Chemically, hydrogen peroxide has a similar composition to water, except its molecule has an additional oxygen atom. Simple experiments, some of which you can do at home, involve breaking down hydrogen peroxide into water and oxygen, using catalysts to quicken the reaction. Other experiments show the presence of oxygen. Hydrogen peroxide, in combination with other products, can produce visible chemical reactions.
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You can do simple experiments with drugstore hydrogen peroxide at home, breaking it down into water and oxygen.
Hydrogen Peroxide and Yeast
Hydrogen peroxide is relatively unstable, so over time it breaks down into water and oxygen. In this experiment, yeast is added to hydrogen peroxide to speed up its decomposition process, which is normally slow. You can perform the experiment at home in a sink. You'll need an empty large soda bottle, 3 percent hydrogen peroxide from a grocery store, one packet of active yeast, liquid dish soap and warm water. Mix about 113 grams (4 ounces) of the hydrogen peroxide with 56 grams (2 ounces) of dish soap in the soda bottle. Set aside and mix the packet of yeast with warm water, letting it sit for about five minutes. Pour the yeast mixture into the soda bottle. The reaction produces oxygen gas and the addition of liquid detergent creates foam.
Hydrogen Peroxide and Bleach
The mixture of hydrogen peroxide and bleach creates oxygen gas, salt (sodium chloride) and water. The bleach must contain sodium hypochlorite for this experiment to work. The solutions do not need to be concentrated to get a quick reaction. You will need 3 percent hydrogen peroxide, approximately 6 percent household bleach and a beaker. Pour 56 grams (2 ounces) of bleach into the beaker and the equivalent of hydrogen peroxide. Once the two are mixed, the reaction will occur quickly, producing bubbling.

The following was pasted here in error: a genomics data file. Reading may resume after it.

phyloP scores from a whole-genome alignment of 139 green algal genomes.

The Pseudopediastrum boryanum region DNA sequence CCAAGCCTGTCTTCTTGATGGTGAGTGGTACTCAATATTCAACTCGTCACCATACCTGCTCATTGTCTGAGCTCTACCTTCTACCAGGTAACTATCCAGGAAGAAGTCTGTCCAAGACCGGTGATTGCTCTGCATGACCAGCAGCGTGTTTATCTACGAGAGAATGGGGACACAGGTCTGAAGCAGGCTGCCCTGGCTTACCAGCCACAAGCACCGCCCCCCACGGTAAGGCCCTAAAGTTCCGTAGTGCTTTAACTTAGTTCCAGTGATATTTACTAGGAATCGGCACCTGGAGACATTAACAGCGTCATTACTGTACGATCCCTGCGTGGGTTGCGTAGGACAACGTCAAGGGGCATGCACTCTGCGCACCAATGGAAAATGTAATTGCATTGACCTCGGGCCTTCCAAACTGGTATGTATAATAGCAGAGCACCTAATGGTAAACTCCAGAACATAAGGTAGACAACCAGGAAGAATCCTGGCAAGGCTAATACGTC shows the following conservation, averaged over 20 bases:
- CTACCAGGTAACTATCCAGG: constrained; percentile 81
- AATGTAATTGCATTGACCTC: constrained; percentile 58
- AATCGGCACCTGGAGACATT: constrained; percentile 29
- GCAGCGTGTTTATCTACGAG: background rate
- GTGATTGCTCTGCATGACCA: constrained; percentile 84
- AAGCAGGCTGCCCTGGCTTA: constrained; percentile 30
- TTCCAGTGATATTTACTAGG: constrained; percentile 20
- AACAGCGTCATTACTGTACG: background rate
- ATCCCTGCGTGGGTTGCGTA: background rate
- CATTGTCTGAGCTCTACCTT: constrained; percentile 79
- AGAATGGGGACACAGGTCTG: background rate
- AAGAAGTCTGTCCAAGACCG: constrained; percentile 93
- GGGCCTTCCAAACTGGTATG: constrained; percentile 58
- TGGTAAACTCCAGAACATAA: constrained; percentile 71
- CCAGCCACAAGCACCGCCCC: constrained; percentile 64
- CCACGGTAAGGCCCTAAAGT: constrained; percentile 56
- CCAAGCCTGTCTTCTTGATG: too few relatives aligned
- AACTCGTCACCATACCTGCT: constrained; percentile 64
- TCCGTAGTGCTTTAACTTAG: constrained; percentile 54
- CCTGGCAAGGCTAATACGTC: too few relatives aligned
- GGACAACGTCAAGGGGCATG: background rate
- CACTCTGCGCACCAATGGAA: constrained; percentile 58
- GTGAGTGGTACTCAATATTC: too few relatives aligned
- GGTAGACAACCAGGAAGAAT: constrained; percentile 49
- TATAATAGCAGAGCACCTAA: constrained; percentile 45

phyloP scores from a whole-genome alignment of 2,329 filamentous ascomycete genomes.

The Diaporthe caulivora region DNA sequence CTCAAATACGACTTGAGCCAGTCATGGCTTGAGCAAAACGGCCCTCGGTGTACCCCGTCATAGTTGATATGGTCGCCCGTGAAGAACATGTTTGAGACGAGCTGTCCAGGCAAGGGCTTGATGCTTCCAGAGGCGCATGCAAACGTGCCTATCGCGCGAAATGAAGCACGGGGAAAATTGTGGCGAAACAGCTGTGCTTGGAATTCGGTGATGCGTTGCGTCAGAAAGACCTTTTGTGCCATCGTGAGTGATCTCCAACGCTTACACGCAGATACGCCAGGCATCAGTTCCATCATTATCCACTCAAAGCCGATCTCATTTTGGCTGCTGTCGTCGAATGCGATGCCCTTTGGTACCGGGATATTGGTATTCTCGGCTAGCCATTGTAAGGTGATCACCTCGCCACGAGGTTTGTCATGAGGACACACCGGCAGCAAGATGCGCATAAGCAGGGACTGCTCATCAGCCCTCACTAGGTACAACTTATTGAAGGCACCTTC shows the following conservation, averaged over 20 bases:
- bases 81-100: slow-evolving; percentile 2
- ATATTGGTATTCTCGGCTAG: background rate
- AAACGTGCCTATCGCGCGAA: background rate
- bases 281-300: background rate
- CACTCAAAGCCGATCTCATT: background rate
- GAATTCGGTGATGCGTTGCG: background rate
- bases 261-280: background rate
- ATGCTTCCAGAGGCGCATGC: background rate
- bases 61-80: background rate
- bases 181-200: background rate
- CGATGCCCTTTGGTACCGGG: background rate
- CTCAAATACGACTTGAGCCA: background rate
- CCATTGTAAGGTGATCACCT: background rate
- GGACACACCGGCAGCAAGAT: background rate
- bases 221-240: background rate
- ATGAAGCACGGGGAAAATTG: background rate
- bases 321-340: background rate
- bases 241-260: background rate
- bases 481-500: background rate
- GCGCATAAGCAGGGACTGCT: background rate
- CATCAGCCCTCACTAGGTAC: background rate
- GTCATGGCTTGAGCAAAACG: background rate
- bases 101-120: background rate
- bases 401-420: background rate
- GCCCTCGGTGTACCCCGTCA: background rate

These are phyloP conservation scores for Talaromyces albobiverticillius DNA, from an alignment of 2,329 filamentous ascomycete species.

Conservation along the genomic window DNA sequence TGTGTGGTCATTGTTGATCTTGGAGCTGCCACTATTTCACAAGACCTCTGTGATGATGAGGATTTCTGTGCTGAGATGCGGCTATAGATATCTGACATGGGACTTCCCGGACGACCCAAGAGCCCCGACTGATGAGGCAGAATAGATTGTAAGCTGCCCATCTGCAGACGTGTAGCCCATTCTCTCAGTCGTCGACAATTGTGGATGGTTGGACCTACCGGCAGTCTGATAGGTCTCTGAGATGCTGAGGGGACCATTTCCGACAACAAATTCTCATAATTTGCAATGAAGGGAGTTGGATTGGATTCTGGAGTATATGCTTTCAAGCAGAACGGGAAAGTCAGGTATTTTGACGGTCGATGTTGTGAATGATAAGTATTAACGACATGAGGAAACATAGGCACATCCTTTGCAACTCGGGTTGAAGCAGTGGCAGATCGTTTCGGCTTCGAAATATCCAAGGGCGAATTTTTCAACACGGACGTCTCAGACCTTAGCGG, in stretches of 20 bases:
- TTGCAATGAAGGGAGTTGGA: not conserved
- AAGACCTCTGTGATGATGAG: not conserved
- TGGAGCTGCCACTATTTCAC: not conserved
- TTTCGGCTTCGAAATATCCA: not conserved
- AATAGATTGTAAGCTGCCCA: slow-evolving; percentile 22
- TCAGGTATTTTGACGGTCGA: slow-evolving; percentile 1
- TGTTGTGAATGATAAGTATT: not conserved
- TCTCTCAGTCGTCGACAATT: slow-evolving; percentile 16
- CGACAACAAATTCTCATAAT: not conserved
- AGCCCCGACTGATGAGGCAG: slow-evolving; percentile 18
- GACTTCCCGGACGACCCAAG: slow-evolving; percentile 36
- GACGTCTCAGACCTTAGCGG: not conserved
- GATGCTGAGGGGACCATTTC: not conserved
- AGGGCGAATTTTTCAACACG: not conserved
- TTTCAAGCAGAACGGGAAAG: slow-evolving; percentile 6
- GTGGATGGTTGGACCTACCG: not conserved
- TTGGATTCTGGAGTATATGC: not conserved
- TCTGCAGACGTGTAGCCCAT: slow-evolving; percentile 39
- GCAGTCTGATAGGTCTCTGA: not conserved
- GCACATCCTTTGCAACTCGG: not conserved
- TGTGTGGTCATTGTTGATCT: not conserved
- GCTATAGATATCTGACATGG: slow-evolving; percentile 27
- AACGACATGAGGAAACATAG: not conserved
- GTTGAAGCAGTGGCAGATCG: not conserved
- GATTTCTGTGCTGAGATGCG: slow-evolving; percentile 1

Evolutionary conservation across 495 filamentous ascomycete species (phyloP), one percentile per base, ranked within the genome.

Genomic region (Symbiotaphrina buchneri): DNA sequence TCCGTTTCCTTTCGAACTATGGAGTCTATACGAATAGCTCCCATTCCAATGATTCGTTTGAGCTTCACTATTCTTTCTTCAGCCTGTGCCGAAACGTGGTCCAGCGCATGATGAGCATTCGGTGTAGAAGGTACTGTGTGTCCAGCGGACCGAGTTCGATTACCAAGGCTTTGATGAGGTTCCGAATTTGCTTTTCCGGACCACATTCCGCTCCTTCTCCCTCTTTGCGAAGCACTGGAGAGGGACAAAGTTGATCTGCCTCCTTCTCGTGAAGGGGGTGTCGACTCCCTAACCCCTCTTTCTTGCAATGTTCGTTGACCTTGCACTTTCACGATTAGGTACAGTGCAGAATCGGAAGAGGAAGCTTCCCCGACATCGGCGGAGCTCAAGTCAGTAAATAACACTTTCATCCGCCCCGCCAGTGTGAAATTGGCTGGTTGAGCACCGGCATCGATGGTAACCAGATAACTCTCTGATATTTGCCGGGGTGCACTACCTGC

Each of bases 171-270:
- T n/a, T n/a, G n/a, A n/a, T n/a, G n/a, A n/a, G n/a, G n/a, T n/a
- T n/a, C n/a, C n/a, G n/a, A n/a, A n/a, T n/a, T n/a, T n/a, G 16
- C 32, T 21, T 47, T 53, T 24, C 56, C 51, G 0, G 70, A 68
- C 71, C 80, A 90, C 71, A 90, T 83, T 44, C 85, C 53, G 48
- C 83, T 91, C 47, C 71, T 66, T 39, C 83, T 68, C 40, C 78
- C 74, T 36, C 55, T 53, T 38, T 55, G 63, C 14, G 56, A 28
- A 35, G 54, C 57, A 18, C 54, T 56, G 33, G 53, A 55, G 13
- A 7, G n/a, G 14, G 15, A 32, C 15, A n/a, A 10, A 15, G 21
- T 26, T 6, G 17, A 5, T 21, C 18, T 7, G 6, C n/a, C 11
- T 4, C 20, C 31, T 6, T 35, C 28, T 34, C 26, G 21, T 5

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Hydrogen Peroxide and Burning Sulfur
This experiment doesn't decompose hydrogen peroxide but merely shows that it contains oxygen. You expose a rose to burning sulfur and then dip it in hydrogen peroxide. You'll need two drinking cups, a rose with a small stem, tape, foil, sulfur and hydrogen peroxide. Tape the rose to the inside of the first cup and place a small pile of sulfur on a piece of aluminum foil. Add flame to the sulfur until it starts to smolder -- turn the cup with the rose upside down over the burning sulfur. The rose is exposed to sulfur dioxide gas, turning the petals of the rose to white as the gas combines with the oxygen in the colored part of the rose. Remove the rose from the cup and dip it into a cup filled halfway with hydrogen peroxide. The hydrogen peroxide provides oxygen to the flower, restoring its color.
Make sure to wear protective eyewear when conducting any of these experiments, whether at home or in a classroom or lab setting. If hydrogen peroxide comes in contact with your eyes, it can result in damage or blindness. It is imperative to seek medical attention if this happens. Make sure to wear an apron and clothing that covers your skin. According to the Agency for Toxic Substances and Disease Registry website, hydrogen peroxide can cause skin irritation -- there may also be skin burns with blisters with exposure to concentrated solutions. The peroxide you buy in the drug store is typically 3 percent, whereas chemists and other professionals might use stronger concentrations of 35 to 50 percent. Flush your skin with water if it is exposed to hydrogen peroxide.